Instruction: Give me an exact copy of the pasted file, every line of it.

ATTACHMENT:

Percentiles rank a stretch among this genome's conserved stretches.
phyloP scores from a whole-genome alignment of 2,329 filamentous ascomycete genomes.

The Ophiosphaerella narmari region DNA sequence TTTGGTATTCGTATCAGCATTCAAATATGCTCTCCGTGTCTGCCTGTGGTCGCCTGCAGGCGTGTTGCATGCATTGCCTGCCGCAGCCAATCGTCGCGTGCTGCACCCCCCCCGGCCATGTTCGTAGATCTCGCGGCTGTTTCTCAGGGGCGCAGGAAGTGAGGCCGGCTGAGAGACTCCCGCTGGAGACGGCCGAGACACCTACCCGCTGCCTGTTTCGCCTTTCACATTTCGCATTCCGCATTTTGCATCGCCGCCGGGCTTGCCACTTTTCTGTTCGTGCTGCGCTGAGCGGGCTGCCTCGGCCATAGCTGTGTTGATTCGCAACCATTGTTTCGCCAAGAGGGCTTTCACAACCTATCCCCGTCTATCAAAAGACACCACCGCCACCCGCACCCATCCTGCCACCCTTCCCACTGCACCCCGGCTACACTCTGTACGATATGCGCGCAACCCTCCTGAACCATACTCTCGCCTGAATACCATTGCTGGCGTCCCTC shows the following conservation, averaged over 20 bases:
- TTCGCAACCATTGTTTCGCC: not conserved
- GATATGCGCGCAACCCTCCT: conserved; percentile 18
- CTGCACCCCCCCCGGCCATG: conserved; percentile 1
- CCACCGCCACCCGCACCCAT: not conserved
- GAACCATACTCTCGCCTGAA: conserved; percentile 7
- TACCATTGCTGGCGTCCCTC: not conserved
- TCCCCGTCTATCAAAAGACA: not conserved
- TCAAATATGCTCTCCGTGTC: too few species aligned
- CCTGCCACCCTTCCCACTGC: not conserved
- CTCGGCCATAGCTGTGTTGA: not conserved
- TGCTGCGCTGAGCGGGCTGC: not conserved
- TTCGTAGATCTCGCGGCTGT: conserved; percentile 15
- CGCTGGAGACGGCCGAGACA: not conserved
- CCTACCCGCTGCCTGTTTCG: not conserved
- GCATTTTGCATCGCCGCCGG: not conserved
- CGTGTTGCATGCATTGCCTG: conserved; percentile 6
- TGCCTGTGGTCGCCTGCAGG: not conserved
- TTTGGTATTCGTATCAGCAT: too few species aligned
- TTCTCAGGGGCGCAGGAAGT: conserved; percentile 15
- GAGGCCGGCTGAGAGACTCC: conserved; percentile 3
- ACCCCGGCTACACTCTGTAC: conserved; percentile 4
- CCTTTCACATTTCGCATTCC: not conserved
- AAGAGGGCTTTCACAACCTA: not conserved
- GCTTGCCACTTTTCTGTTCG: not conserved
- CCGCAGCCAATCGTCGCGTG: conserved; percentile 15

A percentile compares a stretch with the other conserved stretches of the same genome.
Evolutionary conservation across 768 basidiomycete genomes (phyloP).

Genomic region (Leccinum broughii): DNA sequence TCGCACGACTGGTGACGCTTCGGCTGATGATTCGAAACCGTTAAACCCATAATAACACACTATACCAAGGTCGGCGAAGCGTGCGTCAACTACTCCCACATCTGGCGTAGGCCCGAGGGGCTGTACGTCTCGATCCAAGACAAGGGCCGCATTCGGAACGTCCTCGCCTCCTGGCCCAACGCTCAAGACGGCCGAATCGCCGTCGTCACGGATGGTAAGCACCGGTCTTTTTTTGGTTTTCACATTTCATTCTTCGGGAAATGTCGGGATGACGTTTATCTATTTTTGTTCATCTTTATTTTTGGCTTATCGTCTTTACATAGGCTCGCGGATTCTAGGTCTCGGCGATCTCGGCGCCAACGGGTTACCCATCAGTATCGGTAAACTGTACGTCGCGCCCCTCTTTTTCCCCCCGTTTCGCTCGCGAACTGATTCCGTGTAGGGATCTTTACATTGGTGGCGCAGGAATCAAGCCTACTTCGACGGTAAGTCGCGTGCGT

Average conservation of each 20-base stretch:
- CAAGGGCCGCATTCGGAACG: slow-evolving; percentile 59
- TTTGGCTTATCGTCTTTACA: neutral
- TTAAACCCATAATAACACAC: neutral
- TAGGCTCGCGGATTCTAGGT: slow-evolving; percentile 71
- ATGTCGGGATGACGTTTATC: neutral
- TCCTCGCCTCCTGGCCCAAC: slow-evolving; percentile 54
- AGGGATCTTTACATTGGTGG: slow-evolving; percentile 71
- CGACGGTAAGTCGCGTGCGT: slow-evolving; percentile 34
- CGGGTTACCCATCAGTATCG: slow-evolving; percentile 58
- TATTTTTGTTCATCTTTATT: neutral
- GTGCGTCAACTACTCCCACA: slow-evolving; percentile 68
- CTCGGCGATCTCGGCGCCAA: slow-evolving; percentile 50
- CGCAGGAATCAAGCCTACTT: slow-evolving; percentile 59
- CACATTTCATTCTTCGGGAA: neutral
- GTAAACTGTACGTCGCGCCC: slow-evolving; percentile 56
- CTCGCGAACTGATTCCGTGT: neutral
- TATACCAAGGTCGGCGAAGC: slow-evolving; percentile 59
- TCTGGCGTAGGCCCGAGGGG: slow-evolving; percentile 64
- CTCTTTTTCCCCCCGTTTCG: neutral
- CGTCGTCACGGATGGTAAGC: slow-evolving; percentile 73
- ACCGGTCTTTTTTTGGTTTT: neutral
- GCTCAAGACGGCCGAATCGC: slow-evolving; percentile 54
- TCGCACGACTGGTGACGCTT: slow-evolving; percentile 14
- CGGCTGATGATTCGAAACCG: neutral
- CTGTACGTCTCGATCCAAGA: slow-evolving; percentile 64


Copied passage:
Percentiles rank a stretch among this genome's conserved stretches.
phyloP scores from a whole-genome alignment of 2,329 filamentous ascomycete genomes.

The Ophiosphaerella narmari region DNA sequence TTTGGTATTCGTATCAGCATTCAAATATGCTCTCCGTGTCTGCCTGTGGTCGCCTGCAGGCGTGTTGCATGCATTGCCTGCCGCAGCCAATCGTCGCGTGCTGCACCCCCCCCGGCCATGTTCGTAGATCTCGCGGCTGTTTCTCAGGGGCGCAGGAAGTGAGGCCGGCTGAGAGACTCCCGCTGGAGACGGCCGAGACACCTACCCGCTGCCTGTTTCGCCTTTCACATTTCGCATTCCGCATTTTGCATCGCCGCCGGGCTTGCCACTTTTCTGTTCGTGCTGCGCTGAGCGGGCTGCCTCGGCCATAGCTGTGTTGATTCGCAACCATTGTTTCGCCAAGAGGGCTTTCACAACCTATCCCCGTCTATCAAAAGACACCACCGCCACCCGCACCCATCCTGCCACCCTTCCCACTGCACCCCGGCTACACTCTGTACGATATGCGCGCAACCCTCCTGAACCATACTCTCGCCTGAATACCATTGCTGGCGTCCCTC shows the following conservation, averaged over 20 bases:
- TTCGCAACCATTGTTTCGCC: not conserved
- GATATGCGCGCAACCCTCCT: conserved; percentile 18
- CTGCACCCCCCCCGGCCATG: conserved; percentile 1
- CCACCGCCACCCGCACCCAT: not conserved
- GAACCATACTCTCGCCTGAA: conserved; percentile 7
- TACCATTGCTGGCGTCCCTC: not conserved
- TCCCCGTCTATCAAAAGACA: not conserved
- TCAAATATGCTCTCCGTGTC: too few species aligned
- CCTGCCACCCTTCCCACTGC: not conserved
- CTCGGCCATAGCTGTGTTGA: not conserved
- TGCTGCGCTGAGCGGGCTGC: not conserved
- TTCGTAGATCTCGCGGCTGT: conserved; percentile 15
- CGCTGGAGACGGCCGAGACA: not conserved
- CCTACCCGCTGCCTGTTTCG: not conserved
- GCATTTTGCATCGCCGCCGG: not conserved
- CGTGTTGCATGCATTGCCTG: conserved; percentile 6
- TGCCTGTGGTCGCCTGCAGG: not conserved
- TTTGGTATTCGTATCAGCAT: too few species aligned
- TTCTCAGGGGCGCAGGAAGT: conserved; percentile 15
- GAGGCCGGCTGAGAGACTCC: conserved; percentile 3
- ACCCCGGCTACACTCTGTAC: conserved; percentile 4
- CCTTTCACATTTCGCATTCC: not conserved
- AAGAGGGCTTTCACAACCTA: not conserved
- GCTTGCCACTTTTCTGTTCG: not conserved
- CCGCAGCCAATCGTCGCGTG: conserved; percentile 15

A percentile compares a stretch with the other conserved stretches of the same genome.
Evolutionary conservation across 768 basidiomycete genomes (phyloP).

Genomic region (Leccinum broughii): DNA sequence TCGCACGACTGGTGACGCTTCGGCTGATGATTCGAAACCGTTAAACCCATAATAACACACTATACCAAGGTCGGCGAAGCGTGCGTCAACTACTCCCACATCTGGCGTAGGCCCGAGGGGCTGTACGTCTCGATCCAAGACAAGGGCCGCATTCGGAACGTCCTCGCCTCCTGGCCCAACGCTCAAGACGGCCGAATCGCCGTCGTCACGGATGGTAAGCACCGGTCTTTTTTTGGTTTTCACATTTCATTCTTCGGGAAATGTCGGGATGACGTTTATCTATTTTTGTTCATCTTTATTTTTGGCTTATCGTCTTTACATAGGCTCGCGGATTCTAGGTCTCGGCGATCTCGGCGCCAACGGGTTACCCATCAGTATCGGTAAACTGTACGTCGCGCCCCTCTTTTTCCCCCCGTTTCGCTCGCGAACTGATTCCGTGTAGGGATCTTTACATTGGTGGCGCAGGAATCAAGCCTACTTCGACGGTAAGTCGCGTGCGT

Average conservation of each 20-base stretch:
- CAAGGGCCGCATTCGGAACG: slow-evolving; percentile 59
- TTTGGCTTATCGTCTTTACA: neutral
- TTAAACCCATAATAACACAC: neutral
- TAGGCTCGCGGATTCTAGGT: slow-evolving; percentile 71
- ATGTCGGGATGACGTTTATC: neutral
- TCCTCGCCTCCTGGCCCAAC: slow-evolving; percentile 54
- AGGGATCTTTACATTGGTGG: slow-evolving; percentile 71
- CGACGGTAAGTCGCGTGCGT: slow-evolving; percentile 34
- CGGGTTACCCATCAGTATCG: slow-evolving; percentile 58
- TATTTTTGTTCATCTTTATT: neutral
- GTGCGTCAACTACTCCCACA: slow-evolving; percentile 68
- CTCGGCGATCTCGGCGCCAA: slow-evolving; percentile 50
- CGCAGGAATCAAGCCTACTT: slow-evolving; percentile 59
- CACATTTCATTCTTCGGGAA: neutral
- GTAAACTGTACGTCGCGCCC: slow-evolving; percentile 56
- CTCGCGAACTGATTCCGTGT: neutral
- TATACCAAGGTCGGCGAAGC: slow-evolving; percentile 59
- TCTGGCGTAGGCCCGAGGGG: slow-evolving; percentile 64
- CTCTTTTTCCCCCCGTTTCG: neutral
- CGTCGTCACGGATGGTAAGC: slow-evolving; percentile 73
- ACCGGTCTTTTTTTGGTTTT: neutral
- GCTCAAGACGGCCGAATCGC: slow-evolving; percentile 54
- TCGCACGACTGGTGACGCTT: slow-evolving; percentile 14
- CGGCTGATGATTCGAAACCG: neutral
- CTGTACGTCTCGATCCAAGA: slow-evolving; percentile 64